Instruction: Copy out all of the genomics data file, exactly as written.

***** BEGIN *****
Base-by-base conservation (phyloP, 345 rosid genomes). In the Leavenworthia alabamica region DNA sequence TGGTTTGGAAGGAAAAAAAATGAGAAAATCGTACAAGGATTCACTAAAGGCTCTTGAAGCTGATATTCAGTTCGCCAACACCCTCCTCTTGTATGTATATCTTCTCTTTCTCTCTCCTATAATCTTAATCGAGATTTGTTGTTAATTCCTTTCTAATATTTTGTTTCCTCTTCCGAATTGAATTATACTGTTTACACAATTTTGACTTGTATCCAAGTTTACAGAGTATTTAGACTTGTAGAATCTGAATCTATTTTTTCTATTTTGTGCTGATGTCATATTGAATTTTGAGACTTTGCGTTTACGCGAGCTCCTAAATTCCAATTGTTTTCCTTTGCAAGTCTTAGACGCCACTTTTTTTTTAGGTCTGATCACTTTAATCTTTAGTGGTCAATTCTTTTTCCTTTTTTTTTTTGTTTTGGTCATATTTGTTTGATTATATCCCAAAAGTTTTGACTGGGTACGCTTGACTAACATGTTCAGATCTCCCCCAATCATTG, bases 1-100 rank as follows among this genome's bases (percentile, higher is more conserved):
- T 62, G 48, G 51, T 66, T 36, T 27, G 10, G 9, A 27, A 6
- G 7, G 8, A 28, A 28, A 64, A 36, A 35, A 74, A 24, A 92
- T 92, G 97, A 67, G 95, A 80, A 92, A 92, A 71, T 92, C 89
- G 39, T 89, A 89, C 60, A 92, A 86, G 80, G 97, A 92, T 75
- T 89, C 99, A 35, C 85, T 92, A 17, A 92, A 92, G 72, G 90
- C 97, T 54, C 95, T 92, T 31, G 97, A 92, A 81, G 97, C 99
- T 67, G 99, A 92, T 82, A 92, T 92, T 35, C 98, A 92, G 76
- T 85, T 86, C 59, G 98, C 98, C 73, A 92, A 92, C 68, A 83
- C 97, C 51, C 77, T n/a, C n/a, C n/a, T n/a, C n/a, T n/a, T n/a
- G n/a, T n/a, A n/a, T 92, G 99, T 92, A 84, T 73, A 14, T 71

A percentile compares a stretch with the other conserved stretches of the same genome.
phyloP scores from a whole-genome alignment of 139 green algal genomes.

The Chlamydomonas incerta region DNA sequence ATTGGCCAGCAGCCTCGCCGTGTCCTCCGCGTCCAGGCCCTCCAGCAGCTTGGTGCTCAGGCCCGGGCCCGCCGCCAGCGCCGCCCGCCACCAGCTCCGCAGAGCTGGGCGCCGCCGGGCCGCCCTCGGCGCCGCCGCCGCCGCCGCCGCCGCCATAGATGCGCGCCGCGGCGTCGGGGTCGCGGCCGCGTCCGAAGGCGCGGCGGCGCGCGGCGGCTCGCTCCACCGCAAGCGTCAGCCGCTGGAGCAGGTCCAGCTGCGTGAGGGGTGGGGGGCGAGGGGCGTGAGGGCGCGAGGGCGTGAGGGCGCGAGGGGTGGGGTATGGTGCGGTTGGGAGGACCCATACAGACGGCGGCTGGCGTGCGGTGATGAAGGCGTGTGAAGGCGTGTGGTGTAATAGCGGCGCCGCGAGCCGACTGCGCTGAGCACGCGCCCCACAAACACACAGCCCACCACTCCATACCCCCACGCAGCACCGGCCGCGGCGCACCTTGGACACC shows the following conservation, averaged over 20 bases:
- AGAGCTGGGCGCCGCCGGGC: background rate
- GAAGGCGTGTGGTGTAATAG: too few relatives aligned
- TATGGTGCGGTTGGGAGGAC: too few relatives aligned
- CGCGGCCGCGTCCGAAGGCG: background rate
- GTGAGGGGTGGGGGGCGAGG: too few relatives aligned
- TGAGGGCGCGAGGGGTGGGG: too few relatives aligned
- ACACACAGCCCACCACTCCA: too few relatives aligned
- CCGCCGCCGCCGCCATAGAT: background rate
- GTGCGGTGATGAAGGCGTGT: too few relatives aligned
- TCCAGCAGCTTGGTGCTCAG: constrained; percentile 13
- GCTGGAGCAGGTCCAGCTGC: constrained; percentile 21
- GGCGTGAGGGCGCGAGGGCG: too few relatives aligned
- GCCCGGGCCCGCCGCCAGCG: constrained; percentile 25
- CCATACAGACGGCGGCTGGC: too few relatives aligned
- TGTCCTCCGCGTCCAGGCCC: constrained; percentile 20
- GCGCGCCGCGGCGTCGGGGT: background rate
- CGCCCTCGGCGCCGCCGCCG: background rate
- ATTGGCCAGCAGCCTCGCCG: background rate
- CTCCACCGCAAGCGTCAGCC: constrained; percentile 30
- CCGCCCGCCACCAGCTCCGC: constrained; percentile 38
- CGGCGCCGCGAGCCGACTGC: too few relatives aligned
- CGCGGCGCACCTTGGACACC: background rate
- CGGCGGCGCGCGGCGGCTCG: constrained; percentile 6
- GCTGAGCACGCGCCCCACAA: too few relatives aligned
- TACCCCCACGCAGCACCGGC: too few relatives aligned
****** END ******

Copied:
Base-by-base conservation (phyloP, 345 rosid genomes). In the Leavenworthia alabamica region DNA sequence TGGTTTGGAAGGAAAAAAAATGAGAAAATCGTACAAGGATTCACTAAAGGCTCTTGAAGCTGATATTCAGTTCGCCAACACCCTCCTCTTGTATGTATATCTTCTCTTTCTCTCTCCTATAATCTTAATCGAGATTTGTTGTTAATTCCTTTCTAATATTTTGTTTCCTCTTCCGAATTGAATTATACTGTTTACACAATTTTGACTTGTATCCAAGTTTACAGAGTATTTAGACTTGTAGAATCTGAATCTATTTTTTCTATTTTGTGCTGATGTCATATTGAATTTTGAGACTTTGCGTTTACGCGAGCTCCTAAATTCCAATTGTTTTCCTTTGCAAGTCTTAGACGCCACTTTTTTTTTAGGTCTGATCACTTTAATCTTTAGTGGTCAATTCTTTTTCCTTTTTTTTTTTGTTTTGGTCATATTTGTTTGATTATATCCCAAAAGTTTTGACTGGGTACGCTTGACTAACATGTTCAGATCTCCCCCAATCATTG, bases 1-100 rank as follows among this genome's bases (percentile, higher is more conserved):
- T 62, G 48, G 51, T 66, T 36, T 27, G 10, G 9, A 27, A 6
- G 7, G 8, A 28, A 28, A 64, A 36, A 35, A 74, A 24, A 92
- T 92, G 97, A 67, G 95, A 80, A 92, A 92, A 71, T 92, C 89
- G 39, T 89, A 89, C 60, A 92, A 86, G 80, G 97, A 92, T 75
- T 89, C 99, A 35, C 85, T 92, A 17, A 92, A 92, G 72, G 90
- C 97, T 54, C 95, T 92, T 31, G 97, A 92, A 81, G 97, C 99
- T 67, G 99, A 92, T 82, A 92, T 92, T 35, C 98, A 92, G 76
- T 85, T 86, C 59, G 98, C 98, C 73, A 92, A 92, C 68, A 83
- C 97, C 51, C 77, T n/a, C n/a, C n/a, T n/a, C n/a, T n/a, T n/a
- G n/a, T n/a, A n/a, T 92, G 99, T 92, A 84, T 73, A 14, T 71

A percentile compares a stretch with the other conserved stretches of the same genome.
phyloP scores from a whole-genome alignment of 139 green algal genomes.

The Chlamydomonas incerta region DNA sequence ATTGGCCAGCAGCCTCGCCGTGTCCTCCGCGTCCAGGCCCTCCAGCAGCTTGGTGCTCAGGCCCGGGCCCGCCGCCAGCGCCGCCCGCCACCAGCTCCGCAGAGCTGGGCGCCGCCGGGCCGCCCTCGGCGCCGCCGCCGCCGCCGCCGCCGCCATAGATGCGCGCCGCGGCGTCGGGGTCGCGGCCGCGTCCGAAGGCGCGGCGGCGCGCGGCGGCTCGCTCCACCGCAAGCGTCAGCCGCTGGAGCAGGTCCAGCTGCGTGAGGGGTGGGGGGCGAGGGGCGTGAGGGCGCGAGGGCGTGAGGGCGCGAGGGGTGGGGTATGGTGCGGTTGGGAGGACCCATACAGACGGCGGCTGGCGTGCGGTGATGAAGGCGTGTGAAGGCGTGTGGTGTAATAGCGGCGCCGCGAGCCGACTGCGCTGAGCACGCGCCCCACAAACACACAGCCCACCACTCCATACCCCCACGCAGCACCGGCCGCGGCGCACCTTGGACACC shows the following conservation, averaged over 20 bases:
- AGAGCTGGGCGCCGCCGGGC: background rate
- GAAGGCGTGTGGTGTAATAG: too few relatives aligned
- TATGGTGCGGTTGGGAGGAC: too few relatives aligned
- CGCGGCCGCGTCCGAAGGCG: background rate
- GTGAGGGGTGGGGGGCGAGG: too few relatives aligned
- TGAGGGCGCGAGGGGTGGGG: too few relatives aligned
- ACACACAGCCCACCACTCCA: too few relatives aligned
- CCGCCGCCGCCGCCATAGAT: background rate
- GTGCGGTGATGAAGGCGTGT: too few relatives aligned
- TCCAGCAGCTTGGTGCTCAG: constrained; percentile 13
- GCTGGAGCAGGTCCAGCTGC: constrained; percentile 21
- GGCGTGAGGGCGCGAGGGCG: too few relatives aligned
- GCCCGGGCCCGCCGCCAGCG: constrained; percentile 25
- CCATACAGACGGCGGCTGGC: too few relatives aligned
- TGTCCTCCGCGTCCAGGCCC: constrained; percentile 20
- GCGCGCCGCGGCGTCGGGGT: background rate
- CGCCCTCGGCGCCGCCGCCG: background rate
- ATTGGCCAGCAGCCTCGCCG: background rate
- CTCCACCGCAAGCGTCAGCC: constrained; percentile 30
- CCGCCCGCCACCAGCTCCGC: constrained; percentile 38
- CGGCGCCGCGAGCCGACTGC: too few relatives aligned
- CGCGGCGCACCTTGGACACC: background rate
- CGGCGGCGCGCGGCGGCTCG: constrained; percentile 6
- GCTGAGCACGCGCCCCACAA: too few relatives aligned
- TACCCCCACGCAGCACCGGC: too few relatives aligned